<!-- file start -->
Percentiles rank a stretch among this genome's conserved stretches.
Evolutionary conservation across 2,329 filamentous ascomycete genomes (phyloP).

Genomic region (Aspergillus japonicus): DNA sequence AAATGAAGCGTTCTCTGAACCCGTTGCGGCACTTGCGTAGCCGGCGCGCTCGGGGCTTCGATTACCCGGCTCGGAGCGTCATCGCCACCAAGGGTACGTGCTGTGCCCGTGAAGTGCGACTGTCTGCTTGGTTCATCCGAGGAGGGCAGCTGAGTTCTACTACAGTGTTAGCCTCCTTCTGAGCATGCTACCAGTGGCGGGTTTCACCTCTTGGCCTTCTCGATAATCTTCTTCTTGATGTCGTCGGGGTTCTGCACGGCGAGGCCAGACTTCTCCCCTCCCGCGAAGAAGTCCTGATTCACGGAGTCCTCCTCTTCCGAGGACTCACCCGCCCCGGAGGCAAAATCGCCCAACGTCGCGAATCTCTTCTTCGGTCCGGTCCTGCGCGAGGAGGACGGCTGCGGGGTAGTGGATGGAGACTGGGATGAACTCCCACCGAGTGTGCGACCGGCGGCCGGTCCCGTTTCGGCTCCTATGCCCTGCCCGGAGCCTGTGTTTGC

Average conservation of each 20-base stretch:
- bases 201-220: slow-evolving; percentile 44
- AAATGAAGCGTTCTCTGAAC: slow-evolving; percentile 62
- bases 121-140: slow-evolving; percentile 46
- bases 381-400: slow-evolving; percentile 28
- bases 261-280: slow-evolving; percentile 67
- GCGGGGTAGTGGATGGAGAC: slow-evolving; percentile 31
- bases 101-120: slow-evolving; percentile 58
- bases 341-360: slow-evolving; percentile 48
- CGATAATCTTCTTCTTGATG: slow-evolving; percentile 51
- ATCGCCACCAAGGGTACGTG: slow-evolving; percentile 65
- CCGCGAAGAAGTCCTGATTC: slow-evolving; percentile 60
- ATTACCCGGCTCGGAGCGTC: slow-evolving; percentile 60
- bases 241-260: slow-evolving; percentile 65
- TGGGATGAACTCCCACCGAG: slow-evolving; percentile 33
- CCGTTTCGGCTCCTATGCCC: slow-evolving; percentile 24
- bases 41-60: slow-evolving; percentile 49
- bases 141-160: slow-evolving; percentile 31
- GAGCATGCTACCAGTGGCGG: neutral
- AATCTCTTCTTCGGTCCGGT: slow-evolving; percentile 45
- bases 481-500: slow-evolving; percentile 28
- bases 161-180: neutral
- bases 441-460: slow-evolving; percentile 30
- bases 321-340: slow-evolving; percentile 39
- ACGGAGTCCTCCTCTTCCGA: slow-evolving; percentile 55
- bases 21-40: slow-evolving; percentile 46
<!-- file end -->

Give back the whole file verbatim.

Percentiles rank a stretch among this genome's conserved stretches.
Evolutionary conservation across 2,329 filamentous ascomycete genomes (phyloP).

Genomic region (Aspergillus japonicus): DNA sequence AAATGAAGCGTTCTCTGAACCCGTTGCGGCACTTGCGTAGCCGGCGCGCTCGGGGCTTCGATTACCCGGCTCGGAGCGTCATCGCCACCAAGGGTACGTGCTGTGCCCGTGAAGTGCGACTGTCTGCTTGGTTCATCCGAGGAGGGCAGCTGAGTTCTACTACAGTGTTAGCCTCCTTCTGAGCATGCTACCAGTGGCGGGTTTCACCTCTTGGCCTTCTCGATAATCTTCTTCTTGATGTCGTCGGGGTTCTGCACGGCGAGGCCAGACTTCTCCCCTCCCGCGAAGAAGTCCTGATTCACGGAGTCCTCCTCTTCCGAGGACTCACCCGCCCCGGAGGCAAAATCGCCCAACGTCGCGAATCTCTTCTTCGGTCCGGTCCTGCGCGAGGAGGACGGCTGCGGGGTAGTGGATGGAGACTGGGATGAACTCCCACCGAGTGTGCGACCGGCGGCCGGTCCCGTTTCGGCTCCTATGCCCTGCCCGGAGCCTGTGTTTGC

Average conservation of each 20-base stretch:
- bases 201-220: slow-evolving; percentile 44
- AAATGAAGCGTTCTCTGAAC: slow-evolving; percentile 62
- bases 121-140: slow-evolving; percentile 46
- bases 381-400: slow-evolving; percentile 28
- bases 261-280: slow-evolving; percentile 67
- GCGGGGTAGTGGATGGAGAC: slow-evolving; percentile 31
- bases 101-120: slow-evolving; percentile 58
- bases 341-360: slow-evolving; percentile 48
- CGATAATCTTCTTCTTGATG: slow-evolving; percentile 51
- ATCGCCACCAAGGGTACGTG: slow-evolving; percentile 65
- CCGCGAAGAAGTCCTGATTC: slow-evolving; percentile 60
- ATTACCCGGCTCGGAGCGTC: slow-evolving; percentile 60
- bases 241-260: slow-evolving; percentile 65
- TGGGATGAACTCCCACCGAG: slow-evolving; percentile 33
- CCGTTTCGGCTCCTATGCCC: slow-evolving; percentile 24
- bases 41-60: slow-evolving; percentile 49
- bases 141-160: slow-evolving; percentile 31
- GAGCATGCTACCAGTGGCGG: neutral
- AATCTCTTCTTCGGTCCGGT: slow-evolving; percentile 45
- bases 481-500: slow-evolving; percentile 28
- bases 161-180: neutral
- bases 441-460: slow-evolving; percentile 30
- bases 321-340: slow-evolving; percentile 39
- ACGGAGTCCTCCTCTTCCGA: slow-evolving; percentile 55
- bases 21-40: slow-evolving; percentile 46